DIYs to Try

Haley Walls


Interior design has become a home to the creative-inspired. Simple walls and white furniture have become a thing of the past and DIY-ified looks are taking over. There are many ways to give your home a facelift without breaking the bank. Here are a few ideas to try in your own home this summer...

Wall Molding

Wall molding designs are becoming a fan-favorite project as they can completely transfrom a room. Talk about the look of luxury for less!

Everything from board & batten, picture frame molding and wainscoting, can be created to achieve a more upscale, modern look in any room.

Designs like shiplap that we all know and love can be extremely expensive as one shiplap board can cost upwards of $5/ea. DIY options such as simple plywood sheets cost around $30 and you can get 6-8 shiplap boards out of it. Sounds much better doesn’t it?

Tips and Tricks

Map out the look you’re wanting to achieve with painters tape to get the overall look as well as correct measurements before you begin.

Furthermore, create a drawing of your plan with the final measurements that you can refer back to while working.

Purchase a few extra pieces of molding/framing just in case. Once you get into cutting and working you never know if something might come up short.

Use a spacer - as much as you trust your eye and even your tape guide, using a physical piece to space each section/box will guarantee correct spacing throughout your design.

Nail the corners/outer edges first, step back, and make sure everything looks centered and accurate before nailing the entire piece down. Just in case you need to tweak, you won’t have to remove all of the nails, only a few!

Furniture Restoration

Have an old antique piece of furniture that you don’t know where to put? Don’t throw it out! All she needs is a little sanding, fresh stain or paint and a new set of hardware and... BAM. Brand new piece!

There are many ways you can DIY that beloved dresser or kitchen table. You can change the stain or strip to it’s original finish or even add a fun pop of paint.

Here are some tips and tricks to be sure you follow when approaching any restoration project:

Tips and Tricks:

Invest in a great sander. This is the most important tool you’ll have in your toolbox. Anytime you’re changing up any piece of furniture it most likely will need to be sanded down for either cleaning or smoothing edges.

When working on the legs of a piece of furniture you need to lift it off the ground to access them. You’ll need something sturdy for support. This can range from a block of wood to painter’s tripods.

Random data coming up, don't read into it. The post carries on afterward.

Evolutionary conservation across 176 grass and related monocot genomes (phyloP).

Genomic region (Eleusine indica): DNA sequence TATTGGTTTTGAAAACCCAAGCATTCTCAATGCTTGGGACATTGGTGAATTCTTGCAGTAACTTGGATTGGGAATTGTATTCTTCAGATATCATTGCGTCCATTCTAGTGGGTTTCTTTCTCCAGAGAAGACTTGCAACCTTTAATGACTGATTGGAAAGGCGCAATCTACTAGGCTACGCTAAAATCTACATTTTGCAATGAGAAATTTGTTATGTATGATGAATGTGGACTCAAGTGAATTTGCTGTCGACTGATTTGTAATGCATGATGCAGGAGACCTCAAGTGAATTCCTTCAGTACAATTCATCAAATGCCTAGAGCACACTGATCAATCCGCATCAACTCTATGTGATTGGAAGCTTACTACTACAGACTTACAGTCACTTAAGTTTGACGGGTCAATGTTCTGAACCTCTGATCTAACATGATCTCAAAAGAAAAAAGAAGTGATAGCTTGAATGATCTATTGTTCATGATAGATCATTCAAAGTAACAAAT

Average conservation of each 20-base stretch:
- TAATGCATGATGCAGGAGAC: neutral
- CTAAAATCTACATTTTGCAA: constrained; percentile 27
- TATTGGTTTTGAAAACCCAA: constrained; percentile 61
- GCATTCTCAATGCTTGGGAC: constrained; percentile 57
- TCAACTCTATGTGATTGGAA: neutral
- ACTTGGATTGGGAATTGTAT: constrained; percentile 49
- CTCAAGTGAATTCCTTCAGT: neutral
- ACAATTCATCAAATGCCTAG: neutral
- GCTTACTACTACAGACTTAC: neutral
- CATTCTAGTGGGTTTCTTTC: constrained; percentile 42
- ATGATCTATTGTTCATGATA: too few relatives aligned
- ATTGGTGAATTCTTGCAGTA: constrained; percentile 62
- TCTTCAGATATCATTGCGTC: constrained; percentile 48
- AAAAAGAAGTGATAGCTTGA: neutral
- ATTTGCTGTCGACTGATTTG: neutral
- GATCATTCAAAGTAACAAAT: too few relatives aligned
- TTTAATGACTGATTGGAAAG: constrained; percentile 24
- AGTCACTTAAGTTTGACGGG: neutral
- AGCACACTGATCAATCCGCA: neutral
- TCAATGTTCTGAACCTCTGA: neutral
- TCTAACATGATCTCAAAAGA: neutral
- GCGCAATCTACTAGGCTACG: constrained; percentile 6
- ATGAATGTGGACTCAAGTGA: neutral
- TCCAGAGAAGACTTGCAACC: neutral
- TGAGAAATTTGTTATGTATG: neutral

The best bleaching product you can use on wood is your simple household bleach and good ol’fashioned sunshine.

When working on veneer-covered furniture, be sure to use a paint stripper to remove the paint easily and lightly sand afterwards. If you try to just sand off the paint you can risk damaging the veneer underneath, which you don’t want!

Add a router table to your DIY arsenal - these are great to use for adding additional details onto doors and drawers.

Wall Stenciling

Who doesn’t love an accent wall? Sometimes a room needs a little oomph to take it to the next level, but you don’t want to overdo it! Creating a fun accent wall in a pattern or pop of color is an easy switch-up to really elevate any room.

Wallpaper has always been a go-to for this type of facelift, however it can be extremely pricey.

Stenciling is a great way to achieve the same look for sometimes more than half the cost!

Here are some tips for creating your own statement wall:

Tips and Tricks

Before you begin, you MUST offload the majority of your paint onto a paper towel. The paper towel should be covered in paint by the time you are done. This prevents any excess paint ruining those crisp lines you’re wanting to achieve.

Anytime you move your stencil you’ll want to re-secure it with painters tape. Don’t trust yourself to hold it while painting. You don’t want to risk it moving which can mess up your pattern moving forward.

Wipe off the back of your stencil before moving onto the next section in case there is any wet paint on the edging. You don’t want to transfer paint onto any dried parts you’ve previously painted.